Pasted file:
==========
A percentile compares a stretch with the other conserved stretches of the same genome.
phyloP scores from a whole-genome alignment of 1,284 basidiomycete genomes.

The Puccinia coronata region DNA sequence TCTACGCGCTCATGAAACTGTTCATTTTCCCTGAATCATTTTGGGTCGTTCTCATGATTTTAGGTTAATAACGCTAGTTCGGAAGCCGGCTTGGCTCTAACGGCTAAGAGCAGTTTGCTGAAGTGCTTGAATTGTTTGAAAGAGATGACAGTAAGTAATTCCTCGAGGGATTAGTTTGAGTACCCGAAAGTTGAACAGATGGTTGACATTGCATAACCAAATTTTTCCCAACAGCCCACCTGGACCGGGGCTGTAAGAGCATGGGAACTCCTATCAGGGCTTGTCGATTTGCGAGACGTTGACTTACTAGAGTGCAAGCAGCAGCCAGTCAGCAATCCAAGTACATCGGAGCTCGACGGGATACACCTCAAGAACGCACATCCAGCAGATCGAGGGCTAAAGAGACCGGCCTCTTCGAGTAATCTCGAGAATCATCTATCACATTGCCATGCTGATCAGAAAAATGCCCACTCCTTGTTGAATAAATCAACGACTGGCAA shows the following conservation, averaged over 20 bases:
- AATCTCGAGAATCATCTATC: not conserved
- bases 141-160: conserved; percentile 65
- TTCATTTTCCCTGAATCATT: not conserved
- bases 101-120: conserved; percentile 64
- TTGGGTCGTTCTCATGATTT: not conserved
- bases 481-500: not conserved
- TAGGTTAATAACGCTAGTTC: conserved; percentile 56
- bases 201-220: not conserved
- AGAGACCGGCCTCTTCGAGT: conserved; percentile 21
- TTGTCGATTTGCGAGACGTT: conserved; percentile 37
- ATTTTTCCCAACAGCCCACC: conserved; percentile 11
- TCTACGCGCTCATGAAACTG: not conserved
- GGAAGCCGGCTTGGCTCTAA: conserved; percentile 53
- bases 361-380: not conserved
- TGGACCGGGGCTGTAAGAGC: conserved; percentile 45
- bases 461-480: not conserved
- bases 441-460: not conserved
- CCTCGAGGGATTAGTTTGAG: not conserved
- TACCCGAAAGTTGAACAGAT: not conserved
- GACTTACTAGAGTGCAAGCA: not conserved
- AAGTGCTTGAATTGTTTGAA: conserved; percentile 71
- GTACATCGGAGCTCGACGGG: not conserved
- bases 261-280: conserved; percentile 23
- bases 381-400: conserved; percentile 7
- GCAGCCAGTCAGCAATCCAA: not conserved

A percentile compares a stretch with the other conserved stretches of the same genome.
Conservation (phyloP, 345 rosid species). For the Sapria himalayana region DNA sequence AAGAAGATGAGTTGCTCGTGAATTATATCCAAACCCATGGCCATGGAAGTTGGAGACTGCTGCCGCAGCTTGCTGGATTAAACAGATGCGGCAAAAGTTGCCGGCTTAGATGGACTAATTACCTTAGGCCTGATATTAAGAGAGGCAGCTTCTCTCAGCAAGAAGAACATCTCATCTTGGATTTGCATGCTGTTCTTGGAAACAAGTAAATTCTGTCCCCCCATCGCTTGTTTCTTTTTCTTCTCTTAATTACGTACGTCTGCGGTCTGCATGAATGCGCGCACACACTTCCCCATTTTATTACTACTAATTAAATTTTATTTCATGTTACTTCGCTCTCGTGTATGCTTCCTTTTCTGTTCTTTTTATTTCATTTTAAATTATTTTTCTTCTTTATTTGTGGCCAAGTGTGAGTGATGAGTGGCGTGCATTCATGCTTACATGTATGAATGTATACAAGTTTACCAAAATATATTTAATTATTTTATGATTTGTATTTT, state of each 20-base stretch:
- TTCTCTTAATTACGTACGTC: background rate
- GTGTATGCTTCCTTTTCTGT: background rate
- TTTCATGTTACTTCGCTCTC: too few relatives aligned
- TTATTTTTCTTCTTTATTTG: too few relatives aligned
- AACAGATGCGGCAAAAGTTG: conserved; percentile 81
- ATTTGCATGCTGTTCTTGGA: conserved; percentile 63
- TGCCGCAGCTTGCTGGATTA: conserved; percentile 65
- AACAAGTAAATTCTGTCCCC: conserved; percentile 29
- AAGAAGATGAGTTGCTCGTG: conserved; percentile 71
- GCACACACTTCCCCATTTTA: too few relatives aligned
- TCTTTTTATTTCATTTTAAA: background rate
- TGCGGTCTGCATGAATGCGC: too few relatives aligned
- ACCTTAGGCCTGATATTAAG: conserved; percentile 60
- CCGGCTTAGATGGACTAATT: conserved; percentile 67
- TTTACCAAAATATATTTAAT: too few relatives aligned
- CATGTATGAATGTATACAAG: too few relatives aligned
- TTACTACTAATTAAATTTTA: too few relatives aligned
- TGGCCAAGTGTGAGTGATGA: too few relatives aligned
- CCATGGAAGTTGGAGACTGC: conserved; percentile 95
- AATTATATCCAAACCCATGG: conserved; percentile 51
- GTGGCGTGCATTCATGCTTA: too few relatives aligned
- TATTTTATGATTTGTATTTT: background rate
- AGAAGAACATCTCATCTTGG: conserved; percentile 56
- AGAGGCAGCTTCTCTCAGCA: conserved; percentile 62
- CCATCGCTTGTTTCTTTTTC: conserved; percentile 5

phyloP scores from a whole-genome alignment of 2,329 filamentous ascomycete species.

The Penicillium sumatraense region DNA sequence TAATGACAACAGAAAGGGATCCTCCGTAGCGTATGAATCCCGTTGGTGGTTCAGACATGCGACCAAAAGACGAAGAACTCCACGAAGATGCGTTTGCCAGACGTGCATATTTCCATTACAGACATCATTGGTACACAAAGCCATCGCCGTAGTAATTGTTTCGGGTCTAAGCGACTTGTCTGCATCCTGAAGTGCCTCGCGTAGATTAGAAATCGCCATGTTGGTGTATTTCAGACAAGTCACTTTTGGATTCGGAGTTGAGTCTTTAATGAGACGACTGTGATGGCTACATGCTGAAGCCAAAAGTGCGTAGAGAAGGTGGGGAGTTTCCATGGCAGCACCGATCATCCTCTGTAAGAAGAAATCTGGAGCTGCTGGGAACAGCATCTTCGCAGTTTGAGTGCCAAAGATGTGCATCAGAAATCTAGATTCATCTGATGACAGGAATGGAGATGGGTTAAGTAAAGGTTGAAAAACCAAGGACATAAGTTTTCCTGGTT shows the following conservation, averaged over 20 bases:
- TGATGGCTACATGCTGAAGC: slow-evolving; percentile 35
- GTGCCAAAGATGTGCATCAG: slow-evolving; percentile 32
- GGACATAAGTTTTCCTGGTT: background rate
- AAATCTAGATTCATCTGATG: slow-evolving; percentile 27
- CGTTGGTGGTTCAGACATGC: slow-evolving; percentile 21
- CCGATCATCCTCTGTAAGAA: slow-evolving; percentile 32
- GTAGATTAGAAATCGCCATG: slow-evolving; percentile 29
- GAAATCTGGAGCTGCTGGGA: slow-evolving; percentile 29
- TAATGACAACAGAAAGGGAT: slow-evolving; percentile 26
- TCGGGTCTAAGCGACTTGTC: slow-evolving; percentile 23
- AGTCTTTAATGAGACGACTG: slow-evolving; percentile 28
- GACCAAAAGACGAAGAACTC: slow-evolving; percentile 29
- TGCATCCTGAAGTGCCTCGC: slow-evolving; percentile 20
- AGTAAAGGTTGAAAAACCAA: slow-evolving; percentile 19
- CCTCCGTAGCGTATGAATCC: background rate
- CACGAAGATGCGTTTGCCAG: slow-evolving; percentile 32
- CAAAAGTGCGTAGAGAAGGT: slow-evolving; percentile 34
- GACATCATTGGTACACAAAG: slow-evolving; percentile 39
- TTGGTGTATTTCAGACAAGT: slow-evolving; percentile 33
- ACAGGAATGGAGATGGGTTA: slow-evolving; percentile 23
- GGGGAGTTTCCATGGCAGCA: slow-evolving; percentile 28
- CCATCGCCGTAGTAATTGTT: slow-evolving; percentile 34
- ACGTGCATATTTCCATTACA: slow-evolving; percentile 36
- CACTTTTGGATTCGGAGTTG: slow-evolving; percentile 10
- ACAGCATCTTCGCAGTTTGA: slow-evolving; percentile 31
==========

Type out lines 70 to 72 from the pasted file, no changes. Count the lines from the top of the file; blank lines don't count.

- TGCATCCTGAAGTGCCTCGC: slow-evolving; percentile 20
- AGTAAAGGTTGAAAAACCAA: slow-evolving; percentile 19
- CCTCCGTAGCGTATGAATCC: background rate